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Low Fermentation pH Is a Trigger to Alcohol Production, but a Killer to Chain Elongation

Gasification of organic wastes coupled to syngas fermentation allows the recovery of carbon in the form of commodity chemicals, such as carboxylates and biofuels. Acetogenic bacteria ferment syngas to mainly two-carbon compounds, although a few strains can also synthesize four-, and six-carbon molecules. In general, longer carbon chain products have a higher biotechnological (and commercial) value due to their higher energy content and their lower water solubility. However, de-novo synthesis of medium-chain products from syngas is quite uncommon in acetogenic bacteria. An alternative to de-novo synthesis is bioproduction of short-chain products (C2 and C4), and their subsequent elongation to C4, C6, or C8 through reversed β-oxidation metabolism. This two-step synergistic approach has been successfully applied for the production of up to C8 compounds, although the accumulation of alcohols in these mixed cultures remained below detection limits. The present work investigates the production of higher alcohols from syngas by open mixed cultures (OMC). A syngas-fermenting community was enriched from sludge of an anaerobic digester for a period of 109 days in a lab-scale reactor. At the end of this period, stable production of ethanol and butanol was obtained. C6 compounds were only transiently produced at the beginning of the enrichment phase, during which Clostridium kluyveri, a bacterium able to carry out carbon chain elongation, was detected in the community. Further experiments showed pH as a critical parameter to maintain chain elongation activity in the co-culture. Production of C6 compounds was recovered by preventing fermentation pH to decrease below pH 4.5–5. Finally, experiments showed maximal production of C6 compounds (0.8 g/L) and alcohols (1.7 g/L of ethanol, 1.1 g/L of butanol, and 0.6 g/L of hexanol) at pH 4.8. In conclusion, low fermentation pH is critical for the production of alcohols, although detrimental to C. kluyveri. Fine control of fermentation pH to final values around 4.8 could allow sustained production of higher alcohols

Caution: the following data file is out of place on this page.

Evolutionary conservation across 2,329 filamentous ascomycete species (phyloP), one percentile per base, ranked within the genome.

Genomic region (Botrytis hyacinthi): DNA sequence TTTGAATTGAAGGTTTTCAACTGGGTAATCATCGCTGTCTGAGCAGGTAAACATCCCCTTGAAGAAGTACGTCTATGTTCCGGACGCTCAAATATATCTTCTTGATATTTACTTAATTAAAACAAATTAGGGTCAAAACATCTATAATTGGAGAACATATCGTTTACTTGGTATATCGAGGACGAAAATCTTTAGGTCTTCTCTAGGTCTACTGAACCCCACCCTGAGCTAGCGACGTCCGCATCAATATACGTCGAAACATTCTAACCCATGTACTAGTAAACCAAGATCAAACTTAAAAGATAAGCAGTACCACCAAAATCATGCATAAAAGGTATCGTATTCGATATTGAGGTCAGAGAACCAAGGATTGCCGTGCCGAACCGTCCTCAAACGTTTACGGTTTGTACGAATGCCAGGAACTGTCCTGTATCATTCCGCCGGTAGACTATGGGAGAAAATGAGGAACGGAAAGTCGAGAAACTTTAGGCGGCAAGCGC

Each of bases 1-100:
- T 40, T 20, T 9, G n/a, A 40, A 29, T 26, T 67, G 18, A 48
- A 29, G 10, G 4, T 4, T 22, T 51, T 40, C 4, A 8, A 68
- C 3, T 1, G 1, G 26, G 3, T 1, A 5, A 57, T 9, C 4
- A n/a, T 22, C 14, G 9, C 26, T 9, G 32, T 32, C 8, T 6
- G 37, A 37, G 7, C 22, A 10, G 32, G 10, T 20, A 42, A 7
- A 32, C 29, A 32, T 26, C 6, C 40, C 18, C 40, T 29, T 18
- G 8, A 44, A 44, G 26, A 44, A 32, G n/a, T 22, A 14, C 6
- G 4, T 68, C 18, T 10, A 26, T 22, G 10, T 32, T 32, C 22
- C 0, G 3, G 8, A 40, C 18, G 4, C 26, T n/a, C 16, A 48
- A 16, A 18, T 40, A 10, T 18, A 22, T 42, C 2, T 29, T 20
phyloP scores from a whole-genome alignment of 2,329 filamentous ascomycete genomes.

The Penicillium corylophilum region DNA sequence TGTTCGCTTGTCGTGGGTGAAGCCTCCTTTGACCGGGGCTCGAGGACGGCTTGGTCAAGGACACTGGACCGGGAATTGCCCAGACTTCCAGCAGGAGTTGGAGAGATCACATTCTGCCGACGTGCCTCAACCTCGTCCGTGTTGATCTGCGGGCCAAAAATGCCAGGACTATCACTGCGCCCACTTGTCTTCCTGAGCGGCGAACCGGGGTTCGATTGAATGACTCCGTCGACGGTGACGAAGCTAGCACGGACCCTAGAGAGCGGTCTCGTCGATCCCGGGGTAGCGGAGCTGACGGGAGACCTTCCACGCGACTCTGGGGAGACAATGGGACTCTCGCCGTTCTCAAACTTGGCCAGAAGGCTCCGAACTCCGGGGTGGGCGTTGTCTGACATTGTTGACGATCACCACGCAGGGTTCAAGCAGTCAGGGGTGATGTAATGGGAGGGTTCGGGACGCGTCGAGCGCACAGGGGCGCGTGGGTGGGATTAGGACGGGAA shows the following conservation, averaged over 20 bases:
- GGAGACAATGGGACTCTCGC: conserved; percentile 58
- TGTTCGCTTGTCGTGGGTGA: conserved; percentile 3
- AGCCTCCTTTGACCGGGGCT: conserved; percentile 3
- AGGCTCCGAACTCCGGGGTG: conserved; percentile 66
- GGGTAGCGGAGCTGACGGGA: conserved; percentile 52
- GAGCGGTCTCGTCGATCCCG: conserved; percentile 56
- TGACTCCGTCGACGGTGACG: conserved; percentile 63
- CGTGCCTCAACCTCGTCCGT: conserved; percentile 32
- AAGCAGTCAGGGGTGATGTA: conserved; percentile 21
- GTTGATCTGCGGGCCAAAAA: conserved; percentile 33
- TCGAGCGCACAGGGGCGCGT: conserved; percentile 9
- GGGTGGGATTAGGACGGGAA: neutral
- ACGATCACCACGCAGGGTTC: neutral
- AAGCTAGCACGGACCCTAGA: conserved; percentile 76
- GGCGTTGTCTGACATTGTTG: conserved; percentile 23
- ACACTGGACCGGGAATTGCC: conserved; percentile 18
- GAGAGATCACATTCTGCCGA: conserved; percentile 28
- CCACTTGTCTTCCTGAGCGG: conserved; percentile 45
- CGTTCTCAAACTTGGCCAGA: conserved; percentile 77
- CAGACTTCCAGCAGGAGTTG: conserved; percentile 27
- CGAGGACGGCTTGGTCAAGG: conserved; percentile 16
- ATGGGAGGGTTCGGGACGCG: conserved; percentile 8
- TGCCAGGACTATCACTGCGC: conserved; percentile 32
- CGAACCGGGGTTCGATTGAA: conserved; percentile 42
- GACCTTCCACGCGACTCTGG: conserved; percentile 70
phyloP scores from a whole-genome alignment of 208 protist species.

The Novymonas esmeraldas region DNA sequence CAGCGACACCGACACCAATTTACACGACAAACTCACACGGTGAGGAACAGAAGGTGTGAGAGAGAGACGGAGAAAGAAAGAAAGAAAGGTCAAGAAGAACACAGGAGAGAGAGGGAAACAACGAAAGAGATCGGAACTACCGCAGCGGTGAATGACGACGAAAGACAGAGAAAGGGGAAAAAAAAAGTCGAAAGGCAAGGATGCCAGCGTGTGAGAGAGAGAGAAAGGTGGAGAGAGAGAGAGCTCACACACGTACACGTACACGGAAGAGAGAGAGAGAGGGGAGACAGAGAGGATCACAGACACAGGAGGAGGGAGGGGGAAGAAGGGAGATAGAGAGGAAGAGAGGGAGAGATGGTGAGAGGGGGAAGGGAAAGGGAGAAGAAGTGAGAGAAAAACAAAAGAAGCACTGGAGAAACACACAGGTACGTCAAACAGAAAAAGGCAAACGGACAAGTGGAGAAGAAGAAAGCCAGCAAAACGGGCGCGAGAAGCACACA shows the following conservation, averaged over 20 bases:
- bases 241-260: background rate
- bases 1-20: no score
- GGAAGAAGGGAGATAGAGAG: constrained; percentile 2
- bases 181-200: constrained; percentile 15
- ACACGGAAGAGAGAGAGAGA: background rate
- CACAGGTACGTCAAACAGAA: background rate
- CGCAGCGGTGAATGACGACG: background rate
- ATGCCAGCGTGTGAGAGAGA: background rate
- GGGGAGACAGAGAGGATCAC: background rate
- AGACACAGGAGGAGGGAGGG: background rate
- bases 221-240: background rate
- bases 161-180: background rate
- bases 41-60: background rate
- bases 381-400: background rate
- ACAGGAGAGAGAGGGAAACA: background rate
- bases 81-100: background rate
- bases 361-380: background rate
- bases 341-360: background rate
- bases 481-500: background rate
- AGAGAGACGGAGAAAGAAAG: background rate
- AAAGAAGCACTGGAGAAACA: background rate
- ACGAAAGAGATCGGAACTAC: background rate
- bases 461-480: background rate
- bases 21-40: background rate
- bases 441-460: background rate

The authors would like to thank the Spanish Ministry (BestEnergy, CTQ2011-23632 and Bescarbox, CTM2013-43454-R for its financial support in this study. LEQUIA and EcoAqua have been recognized as consolidated research groups by the Catalan Government (2014-SGR-1168 and 2014-SGR-0484). RG gratefully acknowledges support from Ghent University BOF postdoctoral fellowship (BOF15/PDO/068)

Frontiers in Microbiology, 2016, vol.7, art.702

Frontiers Media

Author: Ganigué Pagès, Ramon
Sánchez Paredes, Patricia
Bañeras Vives, Lluís
Colprim Galceran, Jesús
Date: 2016 May 24